As you have gone through searching for your ancestors you may have come across a common middle or first name repeated over several generations. Or even a given name not at all familiar or on any branch of the family tree. Many times there is a reason for some of these strange occurrences.
First, it was a common practice that babies were named after elders – the parents, grandparents and great-grandparents on both sides of the family. Knowing this can often help you identify family groups more easily when searching through old records. For example, a person’s middle name could actually be the maiden name of a mother or grandmother, a maiden name you did not know yet. Example: Nan Musselman Everhart. This child’s legal middle name was the maiden name of the baby’s grandmother. It was an important branch in the family. Tied into naming the baby after elders in the family included naming boys for their father, so they are a Jr. Or the full name goes back several generations so the full name also has ‘III’, or “IV” or even “V”. You really need to know birth years to sort all with the same name.
The next common naming technique was naming a newborn for a child in the family born earlier but who had passed away before this newborn. So you could have two people in the same family with the same parents with the exact same full name, yet was one born say 1890, then died in 1892 and the newest born 1894 was given the same name. With dates close and the same name that can get hard.
The spelling that parents gave a child could really vary. Look at Elizabeth, it can be spelled Elisabeth, Elisabetha, Elisabetta, or Elisabet to name a few. This is not counting the shorting of a name to ‘Beth’.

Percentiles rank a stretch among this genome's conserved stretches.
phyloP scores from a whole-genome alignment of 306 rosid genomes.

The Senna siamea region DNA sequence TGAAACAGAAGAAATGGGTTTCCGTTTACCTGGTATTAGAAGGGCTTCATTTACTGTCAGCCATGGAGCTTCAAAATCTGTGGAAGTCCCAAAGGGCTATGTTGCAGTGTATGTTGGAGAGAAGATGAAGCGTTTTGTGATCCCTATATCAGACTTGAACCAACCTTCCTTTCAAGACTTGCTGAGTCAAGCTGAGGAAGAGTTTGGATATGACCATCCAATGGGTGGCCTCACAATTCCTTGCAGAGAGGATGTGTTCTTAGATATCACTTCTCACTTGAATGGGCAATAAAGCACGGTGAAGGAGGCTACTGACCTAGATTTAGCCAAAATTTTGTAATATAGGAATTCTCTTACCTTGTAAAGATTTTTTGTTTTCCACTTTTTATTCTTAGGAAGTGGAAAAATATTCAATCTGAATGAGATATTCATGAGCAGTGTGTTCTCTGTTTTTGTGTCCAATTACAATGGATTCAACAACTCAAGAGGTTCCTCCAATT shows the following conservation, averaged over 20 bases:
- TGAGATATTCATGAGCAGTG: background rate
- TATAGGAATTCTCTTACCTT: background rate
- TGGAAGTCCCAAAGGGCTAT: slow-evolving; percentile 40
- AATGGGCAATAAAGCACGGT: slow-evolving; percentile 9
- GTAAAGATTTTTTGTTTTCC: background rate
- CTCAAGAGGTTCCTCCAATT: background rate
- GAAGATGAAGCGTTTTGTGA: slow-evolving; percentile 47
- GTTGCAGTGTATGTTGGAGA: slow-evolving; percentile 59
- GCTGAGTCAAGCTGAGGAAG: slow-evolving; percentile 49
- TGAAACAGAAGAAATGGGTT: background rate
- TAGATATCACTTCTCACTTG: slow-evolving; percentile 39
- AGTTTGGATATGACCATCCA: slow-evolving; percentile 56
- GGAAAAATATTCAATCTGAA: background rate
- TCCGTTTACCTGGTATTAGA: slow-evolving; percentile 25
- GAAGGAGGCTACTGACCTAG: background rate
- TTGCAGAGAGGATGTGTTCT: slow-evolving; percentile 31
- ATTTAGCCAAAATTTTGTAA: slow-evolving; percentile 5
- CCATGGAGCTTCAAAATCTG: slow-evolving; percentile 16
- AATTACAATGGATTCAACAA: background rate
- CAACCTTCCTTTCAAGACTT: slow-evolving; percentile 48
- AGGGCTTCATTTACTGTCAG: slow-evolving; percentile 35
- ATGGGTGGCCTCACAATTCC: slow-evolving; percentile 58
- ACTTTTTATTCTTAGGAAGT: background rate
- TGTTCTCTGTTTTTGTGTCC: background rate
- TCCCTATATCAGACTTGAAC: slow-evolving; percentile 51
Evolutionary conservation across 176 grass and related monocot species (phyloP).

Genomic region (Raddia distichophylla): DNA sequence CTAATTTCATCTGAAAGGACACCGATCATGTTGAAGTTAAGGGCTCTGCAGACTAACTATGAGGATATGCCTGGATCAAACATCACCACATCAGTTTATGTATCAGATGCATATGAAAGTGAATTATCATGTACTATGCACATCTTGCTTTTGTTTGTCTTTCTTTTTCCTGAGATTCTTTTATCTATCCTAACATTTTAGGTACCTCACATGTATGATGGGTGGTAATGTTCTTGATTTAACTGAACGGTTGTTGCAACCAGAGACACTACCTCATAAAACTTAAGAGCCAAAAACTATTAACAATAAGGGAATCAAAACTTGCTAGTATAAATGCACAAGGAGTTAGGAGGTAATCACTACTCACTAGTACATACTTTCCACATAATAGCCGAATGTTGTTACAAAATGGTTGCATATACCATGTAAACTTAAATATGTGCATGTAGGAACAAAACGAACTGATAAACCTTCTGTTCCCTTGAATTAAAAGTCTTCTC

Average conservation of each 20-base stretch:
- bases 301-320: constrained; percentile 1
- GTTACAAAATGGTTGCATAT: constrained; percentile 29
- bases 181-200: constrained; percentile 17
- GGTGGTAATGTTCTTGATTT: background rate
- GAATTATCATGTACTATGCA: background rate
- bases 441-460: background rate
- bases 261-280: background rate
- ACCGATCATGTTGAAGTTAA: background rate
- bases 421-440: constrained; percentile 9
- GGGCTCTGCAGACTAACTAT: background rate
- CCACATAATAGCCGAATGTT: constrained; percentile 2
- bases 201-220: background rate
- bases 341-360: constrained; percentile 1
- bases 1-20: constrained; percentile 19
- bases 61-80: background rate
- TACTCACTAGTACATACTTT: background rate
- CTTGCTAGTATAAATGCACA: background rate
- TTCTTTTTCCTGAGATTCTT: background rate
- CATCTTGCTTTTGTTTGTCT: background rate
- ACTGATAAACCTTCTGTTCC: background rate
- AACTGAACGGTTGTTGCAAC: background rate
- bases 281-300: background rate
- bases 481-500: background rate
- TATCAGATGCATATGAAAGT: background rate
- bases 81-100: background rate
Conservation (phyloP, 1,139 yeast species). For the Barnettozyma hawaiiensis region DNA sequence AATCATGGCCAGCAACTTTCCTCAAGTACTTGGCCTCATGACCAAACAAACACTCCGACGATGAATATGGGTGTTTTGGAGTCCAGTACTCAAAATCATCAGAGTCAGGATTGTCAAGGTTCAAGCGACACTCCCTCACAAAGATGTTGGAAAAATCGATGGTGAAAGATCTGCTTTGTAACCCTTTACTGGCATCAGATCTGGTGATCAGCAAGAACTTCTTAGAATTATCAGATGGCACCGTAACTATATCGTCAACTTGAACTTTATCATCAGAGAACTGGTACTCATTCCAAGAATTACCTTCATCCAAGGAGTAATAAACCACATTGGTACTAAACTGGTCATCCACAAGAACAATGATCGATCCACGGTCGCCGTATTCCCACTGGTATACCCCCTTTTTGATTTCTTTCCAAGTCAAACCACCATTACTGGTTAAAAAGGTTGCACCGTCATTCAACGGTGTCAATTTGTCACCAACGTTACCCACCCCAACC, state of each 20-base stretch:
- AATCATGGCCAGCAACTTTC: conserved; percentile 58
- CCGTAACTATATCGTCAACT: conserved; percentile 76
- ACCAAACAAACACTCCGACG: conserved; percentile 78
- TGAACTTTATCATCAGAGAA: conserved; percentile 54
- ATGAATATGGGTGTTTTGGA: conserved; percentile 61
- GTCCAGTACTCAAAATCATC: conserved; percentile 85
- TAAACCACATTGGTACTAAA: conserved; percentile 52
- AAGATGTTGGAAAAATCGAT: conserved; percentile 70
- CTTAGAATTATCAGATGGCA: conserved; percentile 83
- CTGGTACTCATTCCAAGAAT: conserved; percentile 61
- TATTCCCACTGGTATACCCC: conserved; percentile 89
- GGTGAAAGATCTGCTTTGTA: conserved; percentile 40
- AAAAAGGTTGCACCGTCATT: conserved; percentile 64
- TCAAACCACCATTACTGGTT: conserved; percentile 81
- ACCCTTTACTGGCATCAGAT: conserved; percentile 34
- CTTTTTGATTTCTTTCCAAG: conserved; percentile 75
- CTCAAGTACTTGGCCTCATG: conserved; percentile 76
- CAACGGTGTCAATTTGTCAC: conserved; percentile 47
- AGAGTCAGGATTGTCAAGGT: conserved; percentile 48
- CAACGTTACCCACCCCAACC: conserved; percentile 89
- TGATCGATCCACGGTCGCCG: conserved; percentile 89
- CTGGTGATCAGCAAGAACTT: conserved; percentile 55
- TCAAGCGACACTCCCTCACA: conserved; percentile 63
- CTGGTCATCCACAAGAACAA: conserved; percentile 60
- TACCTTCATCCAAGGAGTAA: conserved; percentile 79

Then if an ancestor was an immigrate to the United States they may have changed their surname or given names to fit more into American society. Many descendants think the names were changed when the ancestor entered the immigration port. Many of the changes made may not even have sounded or were spelled like the original name at all. More likely the names changed to fit in better after they have been in America a few years.
Also when a person was not educated, they may not have known how to spell their names. That would cause various spellings quite often.
If an ancestor used most of their life a nickname, that can make a search more difficult. Some common nicknames Dick for Richard, and Bob or Bert for Robert. Then there can be a nickname which doesn’t come close to fitting with the legal name. Those nicknames of Boo, Buddy, Bunny, Dimples, Hun, Pink or Saint. So don’t overlook searching using nicknames.
If you go back to the 1700s, there were some real legal given names that you swear were made up. There was Patience, Friendly, Baptist, Charity, Christmas, Easter, English, Faith, Innocent, Clerk, or Pagan to name a few.
Just be open to differences in given and family names as far as spelling, variations or nicknames.
Photos: Surnames; Suffixes (Jr., II, III); Surnames in US; and Nicknames.
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